Mirror By Silvia Plath

By just reading the profound poem Mirror by Silvia Plath I am currently in a
moment of weakness. As cliché as it might sound, it is utterly true. It is one
of those pieces that will pull you in deep, but won’t release until it is good
and ready. It is that telling. It speaks the truth. By truly appreciating what

Sylvia has presented, I will try to interpret every line. She first describes
the mirror, it doesn’t stereotype, and whatever approaches is neutral. The
image quickly appears without a hint of second-guessing, the mirror does not
dismiss or like the image, again it stays neutral. It doesn’t exacerbate the
object just sees and spews it back the way it is. These last details given by

Plath are extremely brilliant. There is a vision of a woman bending over, trying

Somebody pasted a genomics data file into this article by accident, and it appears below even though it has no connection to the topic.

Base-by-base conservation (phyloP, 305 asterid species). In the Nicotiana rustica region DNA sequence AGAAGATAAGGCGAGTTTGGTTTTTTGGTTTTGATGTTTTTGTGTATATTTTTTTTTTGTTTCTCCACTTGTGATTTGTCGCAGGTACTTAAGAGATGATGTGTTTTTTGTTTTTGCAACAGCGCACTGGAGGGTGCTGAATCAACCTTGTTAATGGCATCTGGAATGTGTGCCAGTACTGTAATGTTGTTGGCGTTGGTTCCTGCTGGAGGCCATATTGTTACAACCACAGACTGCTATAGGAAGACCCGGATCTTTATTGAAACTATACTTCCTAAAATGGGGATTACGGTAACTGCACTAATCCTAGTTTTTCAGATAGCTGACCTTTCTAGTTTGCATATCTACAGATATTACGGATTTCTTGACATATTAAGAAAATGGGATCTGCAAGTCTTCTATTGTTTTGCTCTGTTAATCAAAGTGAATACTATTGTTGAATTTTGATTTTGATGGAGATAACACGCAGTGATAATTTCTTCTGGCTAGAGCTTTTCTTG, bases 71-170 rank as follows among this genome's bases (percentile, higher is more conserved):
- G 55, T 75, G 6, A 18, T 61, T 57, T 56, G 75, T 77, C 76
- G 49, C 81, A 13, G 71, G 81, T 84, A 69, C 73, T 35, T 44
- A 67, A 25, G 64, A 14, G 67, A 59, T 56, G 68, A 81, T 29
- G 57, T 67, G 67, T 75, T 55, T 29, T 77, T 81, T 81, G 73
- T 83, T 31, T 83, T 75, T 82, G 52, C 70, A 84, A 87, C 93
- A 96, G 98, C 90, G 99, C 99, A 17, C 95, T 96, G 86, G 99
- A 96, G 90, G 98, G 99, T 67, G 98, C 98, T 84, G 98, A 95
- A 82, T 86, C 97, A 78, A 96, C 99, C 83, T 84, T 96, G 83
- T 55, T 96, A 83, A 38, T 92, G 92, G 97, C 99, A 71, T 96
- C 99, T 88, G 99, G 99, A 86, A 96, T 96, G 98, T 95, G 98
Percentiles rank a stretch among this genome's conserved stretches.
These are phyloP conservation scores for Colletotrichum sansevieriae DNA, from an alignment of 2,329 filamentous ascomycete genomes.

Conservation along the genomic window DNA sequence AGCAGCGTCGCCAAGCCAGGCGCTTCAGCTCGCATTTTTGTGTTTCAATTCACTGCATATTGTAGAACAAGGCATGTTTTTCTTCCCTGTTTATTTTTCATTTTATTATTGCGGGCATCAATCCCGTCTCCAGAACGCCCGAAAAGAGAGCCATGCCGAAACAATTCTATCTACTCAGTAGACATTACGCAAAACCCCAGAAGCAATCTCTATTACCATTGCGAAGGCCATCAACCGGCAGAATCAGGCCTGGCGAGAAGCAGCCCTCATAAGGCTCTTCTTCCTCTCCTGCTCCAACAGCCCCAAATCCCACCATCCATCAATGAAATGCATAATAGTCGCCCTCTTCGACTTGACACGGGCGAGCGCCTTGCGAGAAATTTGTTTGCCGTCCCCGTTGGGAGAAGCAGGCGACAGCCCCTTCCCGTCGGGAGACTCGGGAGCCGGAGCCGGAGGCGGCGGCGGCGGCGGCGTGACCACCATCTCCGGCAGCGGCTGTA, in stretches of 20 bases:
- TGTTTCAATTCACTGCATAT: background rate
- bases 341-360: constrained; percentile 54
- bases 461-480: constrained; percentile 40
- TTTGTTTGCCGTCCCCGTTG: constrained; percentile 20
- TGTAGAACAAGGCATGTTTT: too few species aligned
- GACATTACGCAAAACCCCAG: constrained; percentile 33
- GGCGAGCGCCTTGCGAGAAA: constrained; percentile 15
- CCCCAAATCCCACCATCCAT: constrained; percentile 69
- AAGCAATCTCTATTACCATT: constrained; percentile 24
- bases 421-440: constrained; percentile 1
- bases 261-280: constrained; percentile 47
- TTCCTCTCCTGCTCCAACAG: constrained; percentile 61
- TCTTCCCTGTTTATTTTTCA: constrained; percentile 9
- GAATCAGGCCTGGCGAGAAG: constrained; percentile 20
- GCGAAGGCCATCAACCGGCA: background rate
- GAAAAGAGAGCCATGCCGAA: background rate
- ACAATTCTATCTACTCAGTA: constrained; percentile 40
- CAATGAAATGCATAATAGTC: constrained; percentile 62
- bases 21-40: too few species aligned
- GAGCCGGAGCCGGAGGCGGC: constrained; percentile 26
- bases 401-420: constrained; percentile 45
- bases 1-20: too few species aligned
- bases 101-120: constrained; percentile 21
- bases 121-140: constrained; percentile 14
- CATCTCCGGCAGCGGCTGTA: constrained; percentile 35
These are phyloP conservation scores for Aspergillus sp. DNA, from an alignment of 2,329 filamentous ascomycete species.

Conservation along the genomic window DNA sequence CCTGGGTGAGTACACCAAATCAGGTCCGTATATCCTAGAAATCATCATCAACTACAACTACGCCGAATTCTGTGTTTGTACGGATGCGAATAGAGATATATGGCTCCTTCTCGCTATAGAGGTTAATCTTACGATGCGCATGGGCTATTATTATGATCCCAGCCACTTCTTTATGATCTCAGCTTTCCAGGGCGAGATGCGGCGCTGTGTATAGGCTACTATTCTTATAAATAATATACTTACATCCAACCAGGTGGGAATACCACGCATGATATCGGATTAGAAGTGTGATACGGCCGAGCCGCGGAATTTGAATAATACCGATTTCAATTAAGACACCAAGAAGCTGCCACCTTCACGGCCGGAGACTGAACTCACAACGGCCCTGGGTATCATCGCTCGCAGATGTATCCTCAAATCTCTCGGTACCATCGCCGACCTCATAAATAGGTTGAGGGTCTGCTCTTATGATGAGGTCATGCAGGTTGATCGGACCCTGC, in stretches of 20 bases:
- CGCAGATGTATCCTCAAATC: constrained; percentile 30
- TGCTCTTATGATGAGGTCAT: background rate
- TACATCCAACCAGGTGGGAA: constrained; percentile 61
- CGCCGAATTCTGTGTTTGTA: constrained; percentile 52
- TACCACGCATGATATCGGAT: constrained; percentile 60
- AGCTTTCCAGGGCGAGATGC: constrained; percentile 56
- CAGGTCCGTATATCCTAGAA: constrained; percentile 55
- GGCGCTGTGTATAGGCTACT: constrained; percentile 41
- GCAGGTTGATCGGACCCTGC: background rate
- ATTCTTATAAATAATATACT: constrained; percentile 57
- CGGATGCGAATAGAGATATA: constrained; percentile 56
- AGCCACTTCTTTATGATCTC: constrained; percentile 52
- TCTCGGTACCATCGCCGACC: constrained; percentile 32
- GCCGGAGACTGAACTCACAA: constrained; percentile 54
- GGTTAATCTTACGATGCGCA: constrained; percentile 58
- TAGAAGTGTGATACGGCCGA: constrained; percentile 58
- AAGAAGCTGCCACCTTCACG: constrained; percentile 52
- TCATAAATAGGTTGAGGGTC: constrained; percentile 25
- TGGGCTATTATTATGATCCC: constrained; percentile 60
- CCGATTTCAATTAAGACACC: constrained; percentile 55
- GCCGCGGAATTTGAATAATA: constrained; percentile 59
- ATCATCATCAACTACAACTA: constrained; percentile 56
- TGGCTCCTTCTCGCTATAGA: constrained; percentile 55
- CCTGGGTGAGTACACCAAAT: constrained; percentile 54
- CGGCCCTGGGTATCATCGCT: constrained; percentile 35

to adjust her imperfections, somehow making them less visible. Making the mirror
seem like an evil, Plath suggests it is like a mere candle or moon, where there
is mystery present, and no sign of truth is to be told. Again there is another
simple image, an image easily shown truthfully, and the simplicity of a back of
a woman. The poem says "faithfully" prompting the speaking of the truth,
leading to absolute disappointment. Soon there are tears developed, "She
rewards me" hardly. Sure the tears speak of rewarding based solely on honestly
and truthfulness. Not based on content with the image. The most important line
of this piece is "I am important to her. She comes and goes." This is
beautifully put. This is extremely profound yet so easy to relate to. There is a
necessity of having a mirror. It speaks the harsh reality of society. It shows
what to correct, what to dismiss. I truly embrace the last two lines of this
poem. Even though the mirror is the utter enemy, the woman comes back
repeatedly. This shows how much it is needed. Years go by staring at this object
looking for answers. Apparently, the woman didn’t take the honesty gracefully;
she thus aged to a terrible fish. This was an extremely philosophical and
weighty piece. I find myself relating to every line one way or another. Most
people do. It was tragic, but brutally honest.